Airline Stocks: The Big Reason AAL, DAL and UAL Stocks Are Stalling Out Today

The airline industry is readying for takeoff as more and more people receive their vaccinations. However, airline stocks are still in disarray as companies scramble to recoup the losses they are suffering from 2020. The industry is shook today with a piece of news that is dropping stock prices.

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Industry giant United Airlines (NASDAQ:UAL) is catalyzing the losses this morning with a less-than-satisfactory earnings report. The company reported its fifth consecutive quarterly loss. This is not unexpected; after all, the novel coronavirus pandemic did start five quarters ago. The company was anticipating losses, but what it saw on the report was worse than expected. As fuel costs continue to rocket upward and the company saw fewer flights in operation, UAL saw a net loss of $2.4 billion.

Airline Stocks Look to Rebound Later in 2021

The company predicts a return to profitability later in the year, even in the midst of still-rising fuel costs.

Traffic was down 80% from pre-pandemic levels, but there is certainly an itch for international travel that will be scratched as travel restrictions are lifted. United has already added three international flight options to countries that are accepting vaccinated travelers. Greece, Iceland and Croatia are the options, with the trio of countries opening their borders in anticipation of attracting tourism revenue. United Airlines CEO Scott Kirby is also confident in domestic travel ramping up greatly in coming months. Kirby has said that domestic travel to popular tourist spots has surpassed the amount of bookings the airline saw in 2019.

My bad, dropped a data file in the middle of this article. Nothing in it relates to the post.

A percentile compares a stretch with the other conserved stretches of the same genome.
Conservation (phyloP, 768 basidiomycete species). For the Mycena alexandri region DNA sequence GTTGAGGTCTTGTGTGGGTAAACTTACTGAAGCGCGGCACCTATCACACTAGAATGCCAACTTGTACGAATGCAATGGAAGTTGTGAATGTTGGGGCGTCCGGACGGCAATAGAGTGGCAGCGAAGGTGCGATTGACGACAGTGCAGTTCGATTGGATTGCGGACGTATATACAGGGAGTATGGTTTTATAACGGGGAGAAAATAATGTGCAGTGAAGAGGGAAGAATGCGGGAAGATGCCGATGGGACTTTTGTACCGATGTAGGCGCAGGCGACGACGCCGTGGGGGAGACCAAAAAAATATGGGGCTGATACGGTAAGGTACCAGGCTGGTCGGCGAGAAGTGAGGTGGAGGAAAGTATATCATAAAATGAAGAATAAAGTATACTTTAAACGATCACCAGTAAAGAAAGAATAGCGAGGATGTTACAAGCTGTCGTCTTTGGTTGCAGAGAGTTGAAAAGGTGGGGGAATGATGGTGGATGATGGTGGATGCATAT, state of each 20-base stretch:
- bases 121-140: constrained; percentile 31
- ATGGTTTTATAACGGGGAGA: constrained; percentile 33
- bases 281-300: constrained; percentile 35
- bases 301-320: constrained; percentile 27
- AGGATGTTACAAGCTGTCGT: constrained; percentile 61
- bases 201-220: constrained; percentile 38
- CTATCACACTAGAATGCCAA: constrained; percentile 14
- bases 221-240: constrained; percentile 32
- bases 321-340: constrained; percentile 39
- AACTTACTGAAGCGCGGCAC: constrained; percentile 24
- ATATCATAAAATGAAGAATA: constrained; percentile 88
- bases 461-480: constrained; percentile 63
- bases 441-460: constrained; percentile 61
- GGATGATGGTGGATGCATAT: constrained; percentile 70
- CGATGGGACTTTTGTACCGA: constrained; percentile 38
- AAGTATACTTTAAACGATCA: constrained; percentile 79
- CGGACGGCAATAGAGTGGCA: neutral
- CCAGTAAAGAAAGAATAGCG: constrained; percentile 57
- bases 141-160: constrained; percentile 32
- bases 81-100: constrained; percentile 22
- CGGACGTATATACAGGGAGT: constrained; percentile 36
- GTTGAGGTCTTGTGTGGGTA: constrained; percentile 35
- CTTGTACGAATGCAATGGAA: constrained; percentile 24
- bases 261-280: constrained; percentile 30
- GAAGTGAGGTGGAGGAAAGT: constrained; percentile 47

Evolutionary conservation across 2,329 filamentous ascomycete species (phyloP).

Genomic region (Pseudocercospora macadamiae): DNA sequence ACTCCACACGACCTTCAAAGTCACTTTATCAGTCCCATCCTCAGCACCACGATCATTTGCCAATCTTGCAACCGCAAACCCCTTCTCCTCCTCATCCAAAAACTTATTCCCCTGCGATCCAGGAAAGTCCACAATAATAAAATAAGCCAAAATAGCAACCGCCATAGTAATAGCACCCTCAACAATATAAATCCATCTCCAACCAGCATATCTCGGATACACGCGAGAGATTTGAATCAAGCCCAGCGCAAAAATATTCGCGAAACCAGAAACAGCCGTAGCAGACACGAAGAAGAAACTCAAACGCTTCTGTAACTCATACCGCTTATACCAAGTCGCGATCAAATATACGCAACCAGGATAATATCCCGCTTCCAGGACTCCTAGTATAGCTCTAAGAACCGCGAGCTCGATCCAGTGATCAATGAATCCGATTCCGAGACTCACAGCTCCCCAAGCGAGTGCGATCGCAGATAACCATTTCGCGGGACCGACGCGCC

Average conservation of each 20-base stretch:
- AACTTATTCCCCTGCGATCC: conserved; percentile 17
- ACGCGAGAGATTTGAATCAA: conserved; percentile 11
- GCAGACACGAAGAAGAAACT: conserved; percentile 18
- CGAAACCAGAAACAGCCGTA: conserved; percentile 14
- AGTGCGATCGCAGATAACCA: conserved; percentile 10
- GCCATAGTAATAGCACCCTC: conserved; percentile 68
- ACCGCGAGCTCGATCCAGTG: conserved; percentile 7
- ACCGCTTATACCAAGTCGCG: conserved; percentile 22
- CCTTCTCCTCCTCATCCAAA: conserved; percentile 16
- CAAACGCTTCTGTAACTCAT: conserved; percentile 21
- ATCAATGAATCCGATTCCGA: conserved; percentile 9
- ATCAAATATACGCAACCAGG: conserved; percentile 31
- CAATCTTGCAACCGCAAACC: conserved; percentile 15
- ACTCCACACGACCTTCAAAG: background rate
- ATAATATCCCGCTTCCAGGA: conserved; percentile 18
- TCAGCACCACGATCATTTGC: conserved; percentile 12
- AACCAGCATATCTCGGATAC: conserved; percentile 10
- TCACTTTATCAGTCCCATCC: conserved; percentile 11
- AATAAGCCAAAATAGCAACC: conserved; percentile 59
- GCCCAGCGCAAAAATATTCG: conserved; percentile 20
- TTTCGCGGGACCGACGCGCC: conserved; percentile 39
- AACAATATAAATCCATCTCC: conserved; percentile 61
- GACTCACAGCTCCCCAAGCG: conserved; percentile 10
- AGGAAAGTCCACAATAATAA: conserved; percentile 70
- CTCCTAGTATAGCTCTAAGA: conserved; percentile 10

Still, the report is damaging to the airline sector. UAL stock prices dipped nearly 10%, with share prices down to $49.90. Other airline stocks are falling in sympathy, with investors figuring other companies will report similar losses. Delta Airlines (NYSE:DAL) is down by 5% today, trading at $43.87. American Airlines (NASDAQ:AAL) has tanked 7%, with shares exchanging at $20. Investors are likely to see airline stocks lower still as American and Delta release earnings reports of their own.

On the date of publication, Brenden Rearick did not have (either directly or indirectly) any positions in the securities mentioned in this article.

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